This morning while on my run I realised I never wrote about my morning-run experiences of last week when the temperatures dropped to below zero on some nights. Most mornings now when I get ready to head out, I check La Météo to see what the temperature is. If it is above six degrees I won’t bother with a jacket because after ten minutes of running I need to take it off. Anything below six and I will wear the jacket and anything below two requires extreme measures. I was hit with a bit of a conundrum last Thursday morning when I woke up to discover it was -2 degrees outside. What to wear?! Jacket and gloves are part of my usual kit but the day before I had found a head scarf I had been given as a complimentary gift for doing the 10km race last year. PERFECTO! I have since learnt that by covering your ears, you can keep in at least ten times as much body heat. I’m making these statistics up, but trust me – I was very pleased with my head scarf when I saw the ice floating on the canal.

It was so cool (both literally and Americanly.) I had already completed two kilometres when I started running along the eastern edge of the canal. I run past a movie cinema that looks on to the canal and there are always tourist boats in the water at that point. The canal water was beautifully still and then I noticed that along the edge of the canal and particularly in between the tourist boats, the canal water had frozen. It was very exciting times for this Australian who is learning so much about the physical properties of water, ice and snow.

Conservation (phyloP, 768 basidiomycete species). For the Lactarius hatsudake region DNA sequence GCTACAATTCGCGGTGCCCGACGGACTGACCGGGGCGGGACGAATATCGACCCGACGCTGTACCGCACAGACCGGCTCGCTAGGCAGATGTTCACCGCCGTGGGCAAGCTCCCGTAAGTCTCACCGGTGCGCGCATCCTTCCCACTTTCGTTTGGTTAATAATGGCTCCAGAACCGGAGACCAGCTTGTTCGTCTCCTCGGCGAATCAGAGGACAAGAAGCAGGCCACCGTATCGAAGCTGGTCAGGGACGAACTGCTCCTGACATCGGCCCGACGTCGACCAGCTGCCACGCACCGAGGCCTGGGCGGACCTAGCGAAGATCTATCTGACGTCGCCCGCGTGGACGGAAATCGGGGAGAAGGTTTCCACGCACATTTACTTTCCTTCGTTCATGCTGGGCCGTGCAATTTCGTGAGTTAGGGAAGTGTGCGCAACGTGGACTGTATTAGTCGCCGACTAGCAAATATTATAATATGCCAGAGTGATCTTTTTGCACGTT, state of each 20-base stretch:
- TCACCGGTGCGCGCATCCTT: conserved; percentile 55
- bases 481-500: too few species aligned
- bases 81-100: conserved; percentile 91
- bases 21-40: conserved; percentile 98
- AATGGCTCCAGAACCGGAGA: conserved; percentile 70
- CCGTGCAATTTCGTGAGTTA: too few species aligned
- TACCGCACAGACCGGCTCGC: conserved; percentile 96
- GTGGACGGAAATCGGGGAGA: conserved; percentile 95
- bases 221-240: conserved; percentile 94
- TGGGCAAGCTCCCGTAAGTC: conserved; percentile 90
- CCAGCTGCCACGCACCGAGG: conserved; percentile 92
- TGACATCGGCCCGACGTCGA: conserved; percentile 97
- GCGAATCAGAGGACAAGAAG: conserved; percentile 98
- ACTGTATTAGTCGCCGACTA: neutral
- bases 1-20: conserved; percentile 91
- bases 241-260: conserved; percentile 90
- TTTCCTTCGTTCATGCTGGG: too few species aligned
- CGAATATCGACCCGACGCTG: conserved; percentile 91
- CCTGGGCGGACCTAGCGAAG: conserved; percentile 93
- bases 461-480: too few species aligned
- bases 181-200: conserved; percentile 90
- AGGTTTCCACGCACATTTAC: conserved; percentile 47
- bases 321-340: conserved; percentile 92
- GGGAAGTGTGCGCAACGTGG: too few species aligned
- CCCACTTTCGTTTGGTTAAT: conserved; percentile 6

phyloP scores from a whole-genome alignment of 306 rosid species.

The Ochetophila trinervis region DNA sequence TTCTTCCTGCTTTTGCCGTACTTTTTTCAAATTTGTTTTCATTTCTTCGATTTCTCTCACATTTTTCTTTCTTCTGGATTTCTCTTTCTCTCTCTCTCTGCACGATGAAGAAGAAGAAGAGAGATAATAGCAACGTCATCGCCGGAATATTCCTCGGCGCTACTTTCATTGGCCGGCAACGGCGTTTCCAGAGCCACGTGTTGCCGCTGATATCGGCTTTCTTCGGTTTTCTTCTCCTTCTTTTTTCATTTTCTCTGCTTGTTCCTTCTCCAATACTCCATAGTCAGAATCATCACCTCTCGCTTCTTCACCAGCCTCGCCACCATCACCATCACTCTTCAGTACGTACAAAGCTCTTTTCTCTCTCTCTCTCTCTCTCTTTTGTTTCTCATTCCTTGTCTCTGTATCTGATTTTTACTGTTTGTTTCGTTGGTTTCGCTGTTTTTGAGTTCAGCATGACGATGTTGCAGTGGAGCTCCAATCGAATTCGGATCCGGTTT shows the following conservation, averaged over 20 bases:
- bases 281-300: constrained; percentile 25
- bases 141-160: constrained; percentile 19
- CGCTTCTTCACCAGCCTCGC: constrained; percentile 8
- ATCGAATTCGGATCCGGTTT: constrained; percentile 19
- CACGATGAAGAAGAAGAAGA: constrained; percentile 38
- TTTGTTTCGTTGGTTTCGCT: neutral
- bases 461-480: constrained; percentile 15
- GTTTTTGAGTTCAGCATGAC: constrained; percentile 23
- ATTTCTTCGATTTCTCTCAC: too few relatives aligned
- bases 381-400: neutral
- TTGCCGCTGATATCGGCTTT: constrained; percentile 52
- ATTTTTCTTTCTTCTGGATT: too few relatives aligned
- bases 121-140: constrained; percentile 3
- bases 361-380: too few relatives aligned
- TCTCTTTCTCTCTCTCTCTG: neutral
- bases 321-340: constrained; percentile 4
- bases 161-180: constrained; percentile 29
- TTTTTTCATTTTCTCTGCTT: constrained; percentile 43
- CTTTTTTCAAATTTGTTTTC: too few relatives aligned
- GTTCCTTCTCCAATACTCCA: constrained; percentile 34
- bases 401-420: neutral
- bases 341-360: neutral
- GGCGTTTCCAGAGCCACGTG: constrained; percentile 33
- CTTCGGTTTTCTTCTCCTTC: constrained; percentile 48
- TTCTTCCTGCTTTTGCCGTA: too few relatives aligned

I was able to survey the ice quite well for most of my run as I had to go reasonably slowly due to slippery conditions. There was a ROAD SAFETY ALERT out for all of the Parisians who freak out every time there is some sort of slightly-more-extreme-than-usual weather. My observations revealed to me that the canal had only frozen on one side – the eastern half. My little non-scientific brain attempted to work out why this was but failed. All I could boil it down to was water flow and the fact that there were boats. Not very technical so if anyone reading this can shed some light on this freezing phenomenon I would love to hear the REAL reason.

In a slight aside, there was snow in some areas outside of Paris and the television screens that usually tell you which line is down as you entered the metro had a huge warning for POTENTIAL SNOW that might affect the train lines. WARNING! WARNING! ALERT! ALERT! It’s worse than how nervous everyone in Perth gets every time there’s a sprinkle of rain – HAIL!